The Dixie Highway was the first national road linking industrial northern states to agricultural southern states. Governors of several states met in 1915 to consider an improved road to Miami. States lobbied for inclusion, resulting in eastern and western divisions running through ten states. In Illinois, the road started in Chicago, traveled through Blue Island, Homewood, and Chicago Heights, then followed what is today Route 1 down to Danville. There it turned east to Indiana. By 1923, the Dixie Highway consisted of a network of 6,000 improved roadway miles.
The Dixie Highway Association took over the work begun by the governors. Many counties funded and built the highway in their area; poorer counties required federal aid and private subscriptions. Citizens took paintbrushes in hand to paint "DH" in red and white on poles, marking the way for travelers. Gas stations and mechanics were sparse. Motorists carried extra gas and tools. Tourists packed tents or rented rooms. Soon tourists camps, cabins, roadside diners, and service garages sprouted. The route played a significant role in both world wars as a path for carrying supplies.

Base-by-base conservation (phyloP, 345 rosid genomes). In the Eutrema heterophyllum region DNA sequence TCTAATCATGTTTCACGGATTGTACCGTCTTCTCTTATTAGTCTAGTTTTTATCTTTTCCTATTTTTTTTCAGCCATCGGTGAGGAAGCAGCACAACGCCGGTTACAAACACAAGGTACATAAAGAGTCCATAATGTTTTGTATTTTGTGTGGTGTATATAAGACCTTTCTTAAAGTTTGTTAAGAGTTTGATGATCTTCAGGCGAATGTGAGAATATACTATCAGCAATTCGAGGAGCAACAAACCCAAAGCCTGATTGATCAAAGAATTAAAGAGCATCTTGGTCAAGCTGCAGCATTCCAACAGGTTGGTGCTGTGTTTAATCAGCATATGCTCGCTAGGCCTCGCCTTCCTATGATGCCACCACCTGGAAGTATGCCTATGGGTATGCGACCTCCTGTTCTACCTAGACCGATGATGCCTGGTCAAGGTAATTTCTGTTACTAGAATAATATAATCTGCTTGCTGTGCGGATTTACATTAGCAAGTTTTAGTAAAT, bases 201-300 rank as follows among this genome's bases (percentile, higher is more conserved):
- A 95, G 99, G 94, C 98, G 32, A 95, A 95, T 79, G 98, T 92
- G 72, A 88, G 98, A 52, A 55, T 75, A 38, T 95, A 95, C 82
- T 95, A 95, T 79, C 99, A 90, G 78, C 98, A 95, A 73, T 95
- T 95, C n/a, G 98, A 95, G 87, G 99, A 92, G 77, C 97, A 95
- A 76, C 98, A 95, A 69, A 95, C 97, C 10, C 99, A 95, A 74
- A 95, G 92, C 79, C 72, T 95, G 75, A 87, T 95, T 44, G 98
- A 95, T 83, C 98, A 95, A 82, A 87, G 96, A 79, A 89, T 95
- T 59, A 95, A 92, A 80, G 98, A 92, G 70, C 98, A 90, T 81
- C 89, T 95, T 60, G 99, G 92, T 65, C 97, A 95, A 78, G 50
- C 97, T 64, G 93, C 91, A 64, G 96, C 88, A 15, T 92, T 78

The Dixie Highway follows one of the oldest and most historical trails. Native Americans and trapper-traders used a path worn by animals along the eastern Illinois border. In the 1820s, Gurdon Saltenstall Hubbard established trading posts along the route, which is identified as Hubbard's Trace and Vincennes Trail on old maps. In 1835, the Illinois General Assembly ordered a state road to be established and mile markers to be placed theron.